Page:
Authors: Bella Rose
“Perhaps it was the supplier?” Viktor said silkily. He could not give himself away. Not now.
what was in the back of that van?” Sasha’s voice was rising higher each second. Soon he would be screeching like a woman.
“I told you,” Viktor said quietly. “I’ve learned not to ask.”
Sasha threw up his hands, practically stomping around the room in a tantrum. “Women! Slaves to be sent all over the country to my uncle’s brothels!”
It was only a confirmation of what Viktor had already suspected, but that didn’t make him less ill. He clenched his jaw tightly and tried to hang on to his temper as well. Then he glared at Sasha. “What part of ‘I’ve learned not to ask’ did you
Sasha curled his lip. “I think you should know how badly you screwed up! Those women are wandering around in a strange city with no money and no protection and it’s your fault.”
“And how is this my fault?” Viktor carefully took another swig of beer, glad that he had declined any hard liquor. He needed his wits now more than ever.
“You let them go!” Sasha shouted. “I know you did! It’s just the kind of thing some softhearted loser like you would do!”
“Is there a point to this interview?” Viktor said, forcing himself to project an air of calm he did not feel. “Because I’m tired and you’re really pissing me off more than usual.”
“Either you admit what you did or I’m going to make you.” Sasha slammed his shot glass down so hard that the bottom cracked.
“Hey!” Viktor said indignantly. “Not all of us are rolling in our uncle’s money. Some of us actually have to buy our own stuff, which—by the way—is why I would never betray your uncle. Why would I do that? What purpose would it serve? And if I didn’t know what the cargo was, why would I bother to do anything with it? I don’t get paid to mess with the cargo. I get paid to drive.” Viktor pointed back at Sasha. “It’s starting to sound like you’re the one who has a motive to mess with your uncle. Maybe you did something with this cargo.”
“Do not put this on me!” Sasha shrieked.
Viktor stared in fascination at the man he had known for years. It was becoming more and more apparent that Viktor had never really known Sasha at all. The mask that Sasha presented to the world at large was not this half-crazy, raving lunatic who was convinced everyone was out to get him. This version of Sasha was dangerous and Viktor knew it.
“Sasha,” Viktor said firmly. “Just go. Get out of my apartment and go. I don’t know what you want from me, but you’re not going to get it. And quite frankly, you’re just pissing me off.”
“No!” Sasha made a grab for Viktor’s arm.
Viktor hastily took a step back out of range.
“You don’t understand,” Sasha moaned. “My uncle is pissed at me! He thinks I had something to do with this. You have to help me find out what happened to those women!”
“I’ll ask around,” Viktor agreed. “Maybe someone has heard something that they wouldn’t be willing to tell a pledged member of the Karkoffs.”
“I have to find them,” Sasha insisted.
“If a bunch of women went missing, immigration or social services probably picked them up,” Viktor suggested. “At that point, they’ll be well out of reach. There’s nothing else for it.”
Sasha seemed to shake himself out of his low mood. “You need to find them! I’ll be back tomorrow to see what you know.”
“Great,” Viktor murmured as Sasha walked out the door.
* * *
Katie woke up the following morning with a monumental headache and a desire to do nothing but stay in bed all day. Unfortunately, that was not an option. She settled instead for refusing to think about Viktor, which was a task that took considerable effort on her part and only served to make her headache ten times worse.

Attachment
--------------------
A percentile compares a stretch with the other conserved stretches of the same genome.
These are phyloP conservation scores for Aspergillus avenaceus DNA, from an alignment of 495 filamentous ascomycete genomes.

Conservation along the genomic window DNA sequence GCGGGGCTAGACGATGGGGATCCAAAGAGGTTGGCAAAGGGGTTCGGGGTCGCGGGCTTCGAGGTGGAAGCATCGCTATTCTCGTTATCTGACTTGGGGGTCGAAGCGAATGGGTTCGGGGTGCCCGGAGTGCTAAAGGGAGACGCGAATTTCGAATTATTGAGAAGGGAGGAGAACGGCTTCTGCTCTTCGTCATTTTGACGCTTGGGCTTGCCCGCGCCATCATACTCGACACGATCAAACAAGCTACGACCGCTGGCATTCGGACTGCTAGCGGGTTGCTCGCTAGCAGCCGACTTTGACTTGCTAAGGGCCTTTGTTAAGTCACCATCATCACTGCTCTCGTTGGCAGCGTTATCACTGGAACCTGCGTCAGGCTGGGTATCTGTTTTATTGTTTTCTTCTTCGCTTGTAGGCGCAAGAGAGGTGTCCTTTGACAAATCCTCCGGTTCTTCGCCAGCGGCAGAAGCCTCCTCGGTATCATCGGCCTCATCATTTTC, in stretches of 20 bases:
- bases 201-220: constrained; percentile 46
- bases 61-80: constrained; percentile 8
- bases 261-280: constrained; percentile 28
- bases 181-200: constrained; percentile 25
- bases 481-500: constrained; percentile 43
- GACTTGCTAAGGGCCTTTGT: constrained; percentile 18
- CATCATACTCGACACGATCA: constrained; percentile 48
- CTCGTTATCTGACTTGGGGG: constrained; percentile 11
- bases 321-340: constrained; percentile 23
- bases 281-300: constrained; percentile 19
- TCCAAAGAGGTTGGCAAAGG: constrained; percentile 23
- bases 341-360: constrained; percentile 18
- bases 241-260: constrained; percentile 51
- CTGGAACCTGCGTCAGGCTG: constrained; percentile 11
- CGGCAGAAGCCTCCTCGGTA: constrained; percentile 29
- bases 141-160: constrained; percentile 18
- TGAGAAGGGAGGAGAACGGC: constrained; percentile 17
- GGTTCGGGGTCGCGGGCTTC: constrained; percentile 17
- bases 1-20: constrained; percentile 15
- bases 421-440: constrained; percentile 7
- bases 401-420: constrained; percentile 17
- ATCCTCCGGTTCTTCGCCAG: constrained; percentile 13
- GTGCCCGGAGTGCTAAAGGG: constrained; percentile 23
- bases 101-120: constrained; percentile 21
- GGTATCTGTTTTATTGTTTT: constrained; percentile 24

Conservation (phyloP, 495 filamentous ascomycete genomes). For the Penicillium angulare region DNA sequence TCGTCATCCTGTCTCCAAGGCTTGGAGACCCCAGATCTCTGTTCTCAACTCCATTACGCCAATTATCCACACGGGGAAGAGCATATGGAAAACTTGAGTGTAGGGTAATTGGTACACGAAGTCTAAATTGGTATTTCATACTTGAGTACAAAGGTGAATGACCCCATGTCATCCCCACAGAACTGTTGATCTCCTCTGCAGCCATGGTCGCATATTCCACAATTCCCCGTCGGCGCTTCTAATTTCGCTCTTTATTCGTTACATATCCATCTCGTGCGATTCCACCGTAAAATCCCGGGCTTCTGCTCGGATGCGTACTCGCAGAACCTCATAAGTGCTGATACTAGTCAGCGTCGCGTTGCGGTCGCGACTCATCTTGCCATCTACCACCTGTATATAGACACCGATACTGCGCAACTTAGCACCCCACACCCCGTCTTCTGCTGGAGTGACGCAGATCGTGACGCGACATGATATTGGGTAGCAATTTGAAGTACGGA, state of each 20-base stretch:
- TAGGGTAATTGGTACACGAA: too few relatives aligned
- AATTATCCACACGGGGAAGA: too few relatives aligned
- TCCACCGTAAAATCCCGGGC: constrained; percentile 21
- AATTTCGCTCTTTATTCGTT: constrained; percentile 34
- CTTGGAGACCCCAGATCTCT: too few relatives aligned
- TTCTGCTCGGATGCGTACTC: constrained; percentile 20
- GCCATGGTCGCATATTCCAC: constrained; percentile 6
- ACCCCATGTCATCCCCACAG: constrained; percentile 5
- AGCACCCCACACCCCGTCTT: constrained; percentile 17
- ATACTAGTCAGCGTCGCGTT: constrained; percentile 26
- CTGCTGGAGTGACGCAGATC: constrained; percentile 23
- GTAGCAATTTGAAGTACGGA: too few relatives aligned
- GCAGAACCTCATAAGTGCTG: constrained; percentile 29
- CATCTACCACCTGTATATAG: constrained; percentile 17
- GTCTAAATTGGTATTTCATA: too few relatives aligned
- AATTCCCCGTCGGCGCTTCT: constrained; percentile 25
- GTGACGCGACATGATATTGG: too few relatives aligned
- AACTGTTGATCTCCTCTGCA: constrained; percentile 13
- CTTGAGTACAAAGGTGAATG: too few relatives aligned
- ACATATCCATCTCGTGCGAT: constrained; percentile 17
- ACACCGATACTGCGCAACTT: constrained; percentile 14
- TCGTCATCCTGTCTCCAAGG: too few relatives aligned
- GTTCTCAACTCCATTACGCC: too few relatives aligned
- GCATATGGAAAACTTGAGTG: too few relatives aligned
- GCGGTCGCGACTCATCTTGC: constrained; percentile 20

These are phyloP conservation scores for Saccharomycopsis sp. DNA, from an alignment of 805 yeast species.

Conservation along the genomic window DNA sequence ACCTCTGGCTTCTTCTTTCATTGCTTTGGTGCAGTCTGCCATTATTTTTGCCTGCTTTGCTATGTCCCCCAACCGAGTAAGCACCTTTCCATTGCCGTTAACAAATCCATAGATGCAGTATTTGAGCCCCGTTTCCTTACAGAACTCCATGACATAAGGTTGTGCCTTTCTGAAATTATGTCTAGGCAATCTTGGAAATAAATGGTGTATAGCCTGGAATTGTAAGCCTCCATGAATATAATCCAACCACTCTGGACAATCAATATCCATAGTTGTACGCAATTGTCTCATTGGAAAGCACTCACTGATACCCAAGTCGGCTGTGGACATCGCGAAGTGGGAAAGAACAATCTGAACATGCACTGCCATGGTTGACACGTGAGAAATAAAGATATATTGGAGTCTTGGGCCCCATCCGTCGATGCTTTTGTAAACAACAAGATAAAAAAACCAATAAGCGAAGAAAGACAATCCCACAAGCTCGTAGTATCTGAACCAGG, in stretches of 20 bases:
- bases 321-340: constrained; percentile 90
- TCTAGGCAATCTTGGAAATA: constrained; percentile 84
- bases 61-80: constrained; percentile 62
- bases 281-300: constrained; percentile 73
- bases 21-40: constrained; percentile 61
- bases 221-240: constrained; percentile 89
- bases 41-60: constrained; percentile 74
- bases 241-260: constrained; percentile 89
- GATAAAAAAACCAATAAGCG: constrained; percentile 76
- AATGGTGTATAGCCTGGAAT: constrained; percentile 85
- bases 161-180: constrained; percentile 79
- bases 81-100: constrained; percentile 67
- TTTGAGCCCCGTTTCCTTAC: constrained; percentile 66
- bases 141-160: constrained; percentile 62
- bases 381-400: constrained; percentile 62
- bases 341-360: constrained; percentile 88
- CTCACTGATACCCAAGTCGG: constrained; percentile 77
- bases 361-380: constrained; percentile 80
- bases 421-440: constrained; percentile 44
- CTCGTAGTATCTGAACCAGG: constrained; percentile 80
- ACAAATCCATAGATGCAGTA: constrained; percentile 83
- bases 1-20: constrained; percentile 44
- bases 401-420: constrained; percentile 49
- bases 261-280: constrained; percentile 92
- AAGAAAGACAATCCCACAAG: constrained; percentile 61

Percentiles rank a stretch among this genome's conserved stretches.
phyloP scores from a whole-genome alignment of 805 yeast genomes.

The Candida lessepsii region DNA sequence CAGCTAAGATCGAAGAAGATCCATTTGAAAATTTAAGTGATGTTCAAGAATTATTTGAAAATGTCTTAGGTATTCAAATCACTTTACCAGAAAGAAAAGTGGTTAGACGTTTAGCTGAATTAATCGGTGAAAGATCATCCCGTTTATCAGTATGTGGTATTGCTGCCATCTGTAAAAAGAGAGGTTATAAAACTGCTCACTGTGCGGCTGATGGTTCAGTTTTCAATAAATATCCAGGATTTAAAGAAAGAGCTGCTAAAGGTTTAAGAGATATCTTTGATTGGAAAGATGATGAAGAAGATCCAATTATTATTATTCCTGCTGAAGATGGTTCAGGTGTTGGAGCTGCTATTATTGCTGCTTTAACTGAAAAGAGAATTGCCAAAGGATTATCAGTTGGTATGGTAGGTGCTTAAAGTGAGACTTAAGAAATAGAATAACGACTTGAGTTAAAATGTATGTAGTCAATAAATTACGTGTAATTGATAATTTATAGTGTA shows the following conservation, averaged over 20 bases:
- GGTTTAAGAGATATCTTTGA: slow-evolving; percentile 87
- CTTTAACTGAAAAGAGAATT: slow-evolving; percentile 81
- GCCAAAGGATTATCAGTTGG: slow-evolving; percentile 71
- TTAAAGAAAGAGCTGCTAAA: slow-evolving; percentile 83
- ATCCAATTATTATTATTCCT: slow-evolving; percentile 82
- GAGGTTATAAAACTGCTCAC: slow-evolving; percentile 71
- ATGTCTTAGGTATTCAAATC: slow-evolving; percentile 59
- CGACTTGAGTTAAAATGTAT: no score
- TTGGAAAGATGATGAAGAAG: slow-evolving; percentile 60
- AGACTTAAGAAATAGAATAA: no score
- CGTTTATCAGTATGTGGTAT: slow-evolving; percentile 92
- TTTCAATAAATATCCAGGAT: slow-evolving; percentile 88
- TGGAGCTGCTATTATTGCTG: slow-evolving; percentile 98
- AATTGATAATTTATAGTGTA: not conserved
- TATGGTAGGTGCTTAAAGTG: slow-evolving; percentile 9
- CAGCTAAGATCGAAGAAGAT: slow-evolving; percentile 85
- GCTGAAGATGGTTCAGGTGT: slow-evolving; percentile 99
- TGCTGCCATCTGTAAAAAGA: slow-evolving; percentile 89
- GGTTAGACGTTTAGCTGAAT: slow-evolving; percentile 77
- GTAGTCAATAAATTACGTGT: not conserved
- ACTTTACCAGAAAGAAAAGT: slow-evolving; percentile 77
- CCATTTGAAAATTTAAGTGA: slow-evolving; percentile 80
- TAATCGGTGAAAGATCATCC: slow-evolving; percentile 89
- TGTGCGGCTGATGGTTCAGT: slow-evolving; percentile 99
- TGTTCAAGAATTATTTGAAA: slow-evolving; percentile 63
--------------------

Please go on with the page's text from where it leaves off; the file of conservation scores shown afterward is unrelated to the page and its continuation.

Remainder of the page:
“Girl, you look like
!” Anne told her not too long before three o’clock rolled around. “You’ve been sitting over there all day as if you were a zombie. What happened last night? Or did you just wake up on the wrong side of the bed?”
“I guess you could say I had a little disagreement with my friend.”
“Your friend whose name starts with a
?” Anne guessed. “I think that was bound to happen.”
“I’m starting to think you’re right,” Katie said glumly. “It’s like the world just wants to put up a bunch of roadblocks, you know?”
“So maybe you go home and take that adorable dog of yours to the park and just enjoy yourself and forget about him for tonight,” Anne suggested. “It’s all right to take a break from someone, you know?”
“I think you might be right.”
Anne glanced up at the clock. “Go right now. I’ll cover for you for ten minutes. You look like you could use a few extra minutes of R and R.”
“Thank you,” Katie said earnestly. “I promise I’ll be more myself tomorrow.”
“I know you will be.” Anne waved her off. “We all get caught up sometimes.”
Katie waved to Anne on her way out the door and hustled home to change clothes, get Max, and head to the park. She’d never been so eager for her daily walk before in her life. It felt so good to be outside in the late afternoon sunlight. She started to relax almost immediately.
Max was feeling good too. He fetched the ball so many times she thought his tongue was going to start dragging on the ground. She laughed as she watched him struggle with whether he wanted to take a little nap in the grass or have her throw the ball just one more time.
“Okay, enough!” she told him. “I’m making the call because you’ve completely worn yourself out and you need a break!”
The dog flopped into the grass and rolled onto his back. He waved his legs in the air and twisted his body to scratch his back. She was just laughing about his antics when someone walked up. She expected Viktor, and even had a little speech prepared. But it wasn’t him.
“Sasha.” Katie nodded with forced cordiality. “I hope your tooth is feeling better.”
“Thank you,” he said. “I’m fine now. Or I suppose I’m mostly fine.”
“Oh?” She fidgeted uncomfortably. “Then maybe you should call the office and make another appointment.”
“I don’t need another appointment.” Sasha was looking at her in a very odd way. “I need some insurance.”
“Dental insurance?” She couldn’t even be certain they were talking about the same thing.
Sasha muttered something in Russian that Katie couldn’t understand. Max was staring at him as though the dog couldn’t decide if the stupid human was a threat or not. Then Sasha held up his hand and two more men sprinted out of the trees a few yards away.
Max leaped to his feet, barking, but he was tuckered out and slow. One of the men slipped the loop of a dog-handling pole around Max’s neck. Katie screamed. Max fought the man, snarling and spinning at the end of the pole. It didn’t do any good.
“Leave him alone!” she shouted.
Some of the mothers over by the playground equipment were starting to take notice. Katie screamed again, trying to reach her dog. Sasha’s second companion grabbed her around the waist. These were not the same men who had come with him to her home the night before. She didn’t know these two.